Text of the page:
The Lou Reed-penned, “Femme Fatale” was also another sad song but it said a lot about where Chilton’s head was during this time. It also contrasted with “Downs” as this one was more reminiscent of The Doors’ “Soul Kitchen”. “Holocaust” again was something different and was often played by Chilton late at night at CBGBs and - like tonight - it saw the mood in the room shift to a blacker place.

Stephens resembled the late Keith Moon (The Who) as he drummed in “You Can’t Have Me”. But it was the group as a whole who seemed to resemble Led Zeppelin the most. This was because heavier, fuzzed up guitar moments would then be offset by other times when the mood would lighten. The best comparison is possibly, “Stairway To Heaven”, as the listener was taken on a virtual merry-go-round of music and emotion that was a strange but ultimately rather fruitful experience.

After “Thank You Friends” had been played, this signalled the end of the magic carpet ride that was Big Star’s Third album. The band would then go on to play a full set of the group’s other cuts plus a few other surprises. But unfortunately, this was a let down when compared to the main feature because a lot of these numbers fit the same sort of mid-tempo mould and feel and they certainly weren’t as varied in terms of genre. This second set overstayed its welcome and at its very worse got to be an exercise in self-indulgence.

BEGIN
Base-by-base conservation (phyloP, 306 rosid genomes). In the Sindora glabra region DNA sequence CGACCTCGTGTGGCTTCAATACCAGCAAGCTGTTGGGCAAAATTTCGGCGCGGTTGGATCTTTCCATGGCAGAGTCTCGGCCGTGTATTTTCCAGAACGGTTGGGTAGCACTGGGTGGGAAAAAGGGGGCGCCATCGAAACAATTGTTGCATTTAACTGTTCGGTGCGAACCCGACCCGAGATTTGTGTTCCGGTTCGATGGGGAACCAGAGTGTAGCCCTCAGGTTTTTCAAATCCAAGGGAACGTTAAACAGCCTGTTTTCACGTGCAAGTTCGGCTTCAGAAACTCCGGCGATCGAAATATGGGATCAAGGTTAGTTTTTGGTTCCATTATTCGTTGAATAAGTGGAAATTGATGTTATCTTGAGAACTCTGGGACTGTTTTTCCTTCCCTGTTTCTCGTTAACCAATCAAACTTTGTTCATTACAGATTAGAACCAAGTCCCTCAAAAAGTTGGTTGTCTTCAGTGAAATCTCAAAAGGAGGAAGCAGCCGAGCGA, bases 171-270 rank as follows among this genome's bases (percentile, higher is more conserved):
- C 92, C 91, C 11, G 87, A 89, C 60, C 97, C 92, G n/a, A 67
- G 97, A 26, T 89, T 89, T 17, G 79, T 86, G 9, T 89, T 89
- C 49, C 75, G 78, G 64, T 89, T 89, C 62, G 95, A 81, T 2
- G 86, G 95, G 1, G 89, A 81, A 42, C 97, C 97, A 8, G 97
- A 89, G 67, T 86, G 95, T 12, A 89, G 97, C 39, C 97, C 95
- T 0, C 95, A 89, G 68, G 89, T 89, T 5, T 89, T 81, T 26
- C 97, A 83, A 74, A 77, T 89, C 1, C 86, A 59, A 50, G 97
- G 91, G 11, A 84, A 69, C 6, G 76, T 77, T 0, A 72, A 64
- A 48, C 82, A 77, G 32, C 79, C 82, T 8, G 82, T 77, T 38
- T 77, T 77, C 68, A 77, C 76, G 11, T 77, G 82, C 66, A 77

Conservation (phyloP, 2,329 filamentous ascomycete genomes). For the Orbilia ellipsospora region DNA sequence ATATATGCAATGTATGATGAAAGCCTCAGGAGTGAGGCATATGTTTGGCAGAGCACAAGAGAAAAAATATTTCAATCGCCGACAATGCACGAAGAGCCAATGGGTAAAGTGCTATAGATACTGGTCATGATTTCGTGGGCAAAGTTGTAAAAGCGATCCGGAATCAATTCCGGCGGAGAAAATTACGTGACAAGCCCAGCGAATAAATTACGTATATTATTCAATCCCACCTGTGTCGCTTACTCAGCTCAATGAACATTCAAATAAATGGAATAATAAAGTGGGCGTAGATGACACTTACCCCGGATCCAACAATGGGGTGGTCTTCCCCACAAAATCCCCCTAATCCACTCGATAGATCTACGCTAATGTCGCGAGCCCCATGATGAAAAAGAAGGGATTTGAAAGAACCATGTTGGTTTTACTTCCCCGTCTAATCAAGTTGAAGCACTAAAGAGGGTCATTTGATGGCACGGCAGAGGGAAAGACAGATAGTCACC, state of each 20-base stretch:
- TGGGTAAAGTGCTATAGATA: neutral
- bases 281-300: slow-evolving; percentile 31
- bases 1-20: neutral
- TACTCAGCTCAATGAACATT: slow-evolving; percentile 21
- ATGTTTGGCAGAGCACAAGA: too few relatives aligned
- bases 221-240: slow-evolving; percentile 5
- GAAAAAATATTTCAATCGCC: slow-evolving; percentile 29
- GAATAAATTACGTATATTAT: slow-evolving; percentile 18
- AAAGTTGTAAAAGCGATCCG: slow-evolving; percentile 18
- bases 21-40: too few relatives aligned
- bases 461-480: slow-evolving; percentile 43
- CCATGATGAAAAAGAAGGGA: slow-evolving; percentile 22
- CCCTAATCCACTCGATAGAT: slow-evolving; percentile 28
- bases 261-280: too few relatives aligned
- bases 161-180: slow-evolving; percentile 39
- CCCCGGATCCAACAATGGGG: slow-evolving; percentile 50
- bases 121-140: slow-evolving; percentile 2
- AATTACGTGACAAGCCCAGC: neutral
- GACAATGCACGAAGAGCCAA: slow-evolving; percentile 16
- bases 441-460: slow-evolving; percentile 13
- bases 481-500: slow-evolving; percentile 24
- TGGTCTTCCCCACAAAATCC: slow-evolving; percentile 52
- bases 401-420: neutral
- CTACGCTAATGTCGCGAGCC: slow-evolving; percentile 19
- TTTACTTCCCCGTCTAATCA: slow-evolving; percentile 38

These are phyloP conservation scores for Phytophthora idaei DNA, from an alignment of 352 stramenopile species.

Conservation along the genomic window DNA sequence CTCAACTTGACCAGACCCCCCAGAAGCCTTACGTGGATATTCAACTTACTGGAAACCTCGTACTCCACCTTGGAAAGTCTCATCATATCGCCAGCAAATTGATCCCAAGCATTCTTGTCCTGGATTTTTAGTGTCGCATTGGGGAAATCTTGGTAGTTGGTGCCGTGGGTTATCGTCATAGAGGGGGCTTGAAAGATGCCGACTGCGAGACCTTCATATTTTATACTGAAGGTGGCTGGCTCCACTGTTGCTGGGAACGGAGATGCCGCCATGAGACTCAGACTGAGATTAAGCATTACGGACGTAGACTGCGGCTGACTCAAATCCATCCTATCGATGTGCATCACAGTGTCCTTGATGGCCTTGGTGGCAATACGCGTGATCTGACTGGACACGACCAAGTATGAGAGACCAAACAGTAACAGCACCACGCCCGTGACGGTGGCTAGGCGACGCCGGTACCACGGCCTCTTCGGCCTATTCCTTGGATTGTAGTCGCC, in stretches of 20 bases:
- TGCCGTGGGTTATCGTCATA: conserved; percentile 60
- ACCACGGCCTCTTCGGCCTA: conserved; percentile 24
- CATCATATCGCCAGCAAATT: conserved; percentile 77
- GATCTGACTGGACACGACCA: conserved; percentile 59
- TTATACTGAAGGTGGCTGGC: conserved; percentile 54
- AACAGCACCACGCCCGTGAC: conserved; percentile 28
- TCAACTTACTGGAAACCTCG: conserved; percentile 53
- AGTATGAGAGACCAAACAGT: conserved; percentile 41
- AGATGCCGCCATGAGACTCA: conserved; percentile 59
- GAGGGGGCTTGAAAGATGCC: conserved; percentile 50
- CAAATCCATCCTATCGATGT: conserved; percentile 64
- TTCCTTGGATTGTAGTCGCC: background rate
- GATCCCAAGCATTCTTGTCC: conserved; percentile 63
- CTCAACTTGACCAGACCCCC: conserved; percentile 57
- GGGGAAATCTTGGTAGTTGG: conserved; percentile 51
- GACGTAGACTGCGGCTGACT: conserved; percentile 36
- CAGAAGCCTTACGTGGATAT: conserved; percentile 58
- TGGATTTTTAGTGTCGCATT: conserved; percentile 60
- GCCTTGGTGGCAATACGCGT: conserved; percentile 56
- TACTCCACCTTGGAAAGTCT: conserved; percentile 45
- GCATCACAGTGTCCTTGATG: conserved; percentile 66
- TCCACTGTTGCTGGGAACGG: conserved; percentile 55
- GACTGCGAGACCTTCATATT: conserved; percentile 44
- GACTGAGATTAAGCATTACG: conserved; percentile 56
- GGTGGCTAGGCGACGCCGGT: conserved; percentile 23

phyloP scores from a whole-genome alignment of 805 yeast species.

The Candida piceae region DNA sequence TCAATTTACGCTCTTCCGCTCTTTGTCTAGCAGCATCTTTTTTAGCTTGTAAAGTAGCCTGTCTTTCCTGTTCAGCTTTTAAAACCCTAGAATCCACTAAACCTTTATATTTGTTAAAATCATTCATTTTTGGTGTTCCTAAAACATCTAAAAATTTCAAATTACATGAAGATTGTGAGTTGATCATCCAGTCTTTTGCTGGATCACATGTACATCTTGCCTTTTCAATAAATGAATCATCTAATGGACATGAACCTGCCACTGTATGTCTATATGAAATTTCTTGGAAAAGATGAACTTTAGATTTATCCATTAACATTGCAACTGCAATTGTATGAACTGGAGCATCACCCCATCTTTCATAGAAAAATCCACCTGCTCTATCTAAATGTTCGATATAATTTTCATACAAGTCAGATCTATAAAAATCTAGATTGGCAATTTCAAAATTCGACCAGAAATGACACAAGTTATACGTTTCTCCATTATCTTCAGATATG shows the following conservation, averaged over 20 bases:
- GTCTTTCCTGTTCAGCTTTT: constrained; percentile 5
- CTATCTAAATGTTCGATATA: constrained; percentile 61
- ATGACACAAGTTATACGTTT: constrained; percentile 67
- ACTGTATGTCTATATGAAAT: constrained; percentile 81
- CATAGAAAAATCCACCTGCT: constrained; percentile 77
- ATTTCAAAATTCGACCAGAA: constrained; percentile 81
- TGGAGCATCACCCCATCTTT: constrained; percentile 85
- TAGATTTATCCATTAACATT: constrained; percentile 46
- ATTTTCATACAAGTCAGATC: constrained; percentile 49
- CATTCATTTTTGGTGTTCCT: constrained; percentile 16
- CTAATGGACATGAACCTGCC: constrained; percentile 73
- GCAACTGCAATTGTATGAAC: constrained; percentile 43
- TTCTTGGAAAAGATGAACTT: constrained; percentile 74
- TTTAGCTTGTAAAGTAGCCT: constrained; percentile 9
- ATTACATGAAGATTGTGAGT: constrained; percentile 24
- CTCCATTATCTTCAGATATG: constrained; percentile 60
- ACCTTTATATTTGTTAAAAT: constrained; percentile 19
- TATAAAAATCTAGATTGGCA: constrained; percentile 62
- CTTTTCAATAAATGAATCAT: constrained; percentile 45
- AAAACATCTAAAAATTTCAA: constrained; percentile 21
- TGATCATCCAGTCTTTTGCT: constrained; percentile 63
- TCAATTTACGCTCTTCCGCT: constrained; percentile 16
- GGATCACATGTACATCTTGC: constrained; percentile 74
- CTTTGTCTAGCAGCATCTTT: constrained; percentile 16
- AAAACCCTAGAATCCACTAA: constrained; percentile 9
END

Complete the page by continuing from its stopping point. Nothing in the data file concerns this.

The concert was a hit and miss affair but the second half did manage a few highlights. Edwyn Collins gave a rousing performance for his sole number, a cover of The Box Tops’ “The Letter”. It would’ve been a tough one for the Scotsman to master but he was assisted by a good backing choir. Similarly, “December Gurls” was some amazing pop and “Till The End Of The Day” was as tight and as punchy as The Kinks’ original.

At close to two and a half hours, it is difficult to sum up the performance of Big Star’s Third. There were certainly moments where the show lived up to the album’s reviews of it being a weird and untidy masterpiece with beautiful, experimental and often haunting moments. But there were some slower points where things seemed to lack direction and overall purpose. One thing Jody Stephens wanted to do was honour and keep his band’s album alive and with such rich, cryptic and oblique material at their fingertips, this was no easy task. In short, it was a bold, erratic, raw and honest performance of a vehemently original band that continues to intrigue, mystify, frustrate and influence people to this day.

Big Star Third’s Sydney set list:
1. Nature Boy (originally performed by Nat King Cole)
2. Kizza Me
3. O, Dana
4. For You
5. Nighttime
6. Jesus Christ
7. Take Care
8. Big Black Car
9. Stroke It Noel
10. Blue Moon
11. Femme Fatal (originally performed by The Velvet Underground)
12. Downs
13. Dream Lover
14. Holocaust
15. You Can’t Have Me
16. Kanga Roo
17. Thank You Friends
18. Feel
19. Daisy Glaze
20. Thirteen
21. I’m In Love With A Girl
22. You & Your Sister
23. February’s Quiet
24. Back Of A Car
25. In The Street
26. There Was A Light
27. Way Out West
28. Morpha Too
29. Give Me Another Chance
30. I Am The Cosmos
31. Till The End Of The Day (originally performed by The Kinks)
32. September Gurls
33. The Letter (originally performed by The Box Tops)
34. When My Baby’s Beside Me